Coming Soon: GET-IT: Endpoint Management 1-Day Conference on September 28th at 9:30 AM ET Coming Soon: GET-IT: Endpoint Management 1-Day Conference on September 28th at 9:30 AM ET

Microsoft Leadership Team Evolution Continues with Kurt DelBene Retiring

The month of January has been marked with some significant departures from Microsoft. While this is certainly not a shakeup by any means, several key executives have left the company for various reasons.

Earlier this month, Brad Anderson, who was known for his significant social media presence and video series for Microsoft 365, left the company and headed to Qualtrics. And also this month it was announced Julia White was leaving Microsoft to head to SAP as well.

Building on those announcements, Microsoft has also informed employees today that Kurt DelBene, a CVP at the company will retire in January. DelBene joined Microsoft in 1992 and has served in various roles across the company and was most recently leading corporate strategy and core services engineering – he will remain officially an employee until the end of the fiscal year to help with the transition.

With this departure, the Core Services Engineering, Digital Security, and Risk Engineering will transition to Scott Guthrie’s org and the business operations will move to Finance under the leadership of Amy Hood. Finally, corporate strategy will move to Chris Young’s Business Development org.

Sponsored Content

Say Goodbye to Traditional PC Lifecycle Management

Traditional IT tools, including Microsoft SCCM, Ghost Solution Suite, and KACE, often require considerable custom configurations by T3 technicians (an expensive and often elusive IT resource) to enable management of a hybrid onsite + remote workforce. In many cases, even with the best resources, organizations are finding that these on-premise tools simply cannot support remote endpoints consistently and reliably due to infrastructure limitations.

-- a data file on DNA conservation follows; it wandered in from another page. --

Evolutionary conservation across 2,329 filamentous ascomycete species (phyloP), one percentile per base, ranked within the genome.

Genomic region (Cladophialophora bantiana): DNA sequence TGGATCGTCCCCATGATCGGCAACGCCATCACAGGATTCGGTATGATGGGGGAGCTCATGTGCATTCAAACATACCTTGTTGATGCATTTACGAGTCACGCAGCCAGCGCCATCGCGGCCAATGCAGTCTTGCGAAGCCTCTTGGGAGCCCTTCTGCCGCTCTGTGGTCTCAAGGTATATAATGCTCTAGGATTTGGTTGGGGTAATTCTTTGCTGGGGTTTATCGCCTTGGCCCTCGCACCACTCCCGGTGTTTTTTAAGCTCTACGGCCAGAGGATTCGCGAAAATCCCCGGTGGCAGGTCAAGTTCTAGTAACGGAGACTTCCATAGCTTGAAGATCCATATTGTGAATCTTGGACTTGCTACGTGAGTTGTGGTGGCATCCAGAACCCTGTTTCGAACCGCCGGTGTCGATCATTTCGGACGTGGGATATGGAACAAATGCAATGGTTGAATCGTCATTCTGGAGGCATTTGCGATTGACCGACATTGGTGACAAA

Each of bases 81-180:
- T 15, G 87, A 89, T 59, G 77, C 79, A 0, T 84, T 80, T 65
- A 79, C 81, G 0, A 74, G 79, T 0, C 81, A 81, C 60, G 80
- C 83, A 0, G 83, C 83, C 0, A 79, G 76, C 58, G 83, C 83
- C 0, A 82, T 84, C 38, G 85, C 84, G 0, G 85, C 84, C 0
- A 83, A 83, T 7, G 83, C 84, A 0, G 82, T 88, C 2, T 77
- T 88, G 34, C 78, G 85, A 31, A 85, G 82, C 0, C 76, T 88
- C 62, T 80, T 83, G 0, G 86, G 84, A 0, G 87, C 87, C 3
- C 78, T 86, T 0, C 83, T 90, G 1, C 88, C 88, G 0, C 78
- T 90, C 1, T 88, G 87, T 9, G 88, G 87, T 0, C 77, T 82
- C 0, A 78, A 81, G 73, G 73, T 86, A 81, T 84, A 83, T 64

While individually, none of these exits point to any significant issues inside the company, the net result will be a sizeable overhaul to how the company operates in the areas that each of these executives operated within.

Is this a bad thing for Microsoft? Only time will tell but given how well Microsoft has navigated the pandemic, it’s clear that each of these executives knew how to run their respective organizations and that loss will be felt across the company.

But with each exit, comes the opportunity for new leaders to step up and make their impression on the organization.

Tomorrow, Microsoft will report their calendar Q4, fiscal year Q2 earnings. It is expected that they will once again turn a significant profit but we will have to wait and see the finer details of how each business unit performed during the holiday quarter.

Related Topics:


Don't have a login but want to join the conversation? Sign up for a Petri Account

Comments (0)

Leave a Reply

Brad Sams has more than a decade of writing and publishing experience under his belt including helping to establish new and seasoned publications From breaking news about upcoming Microsoft products to telling the story of how a billion dollar brand was birthed in his book, Beneath a Surface, Brad is a well-rounded journalist who has established himself as a trusted name in the industry.
Live Webinar: Active Directory Security: What Needs Immediate Priority!Live on Tuesday, October 12th at 1 PM ET

Attacks on Active Directory are at an all-time high. Companies that are not taking heed are being punished, both monetarily and with loss of production.

In this webinar, you will learn:

  • How to prioritize vulnerability management
  • What attackers are leveraging to breach organizations
  • Where Active Directory security needs immediate attention
  • Overall strategy to secure your environment and keep it secured

Sponsored by: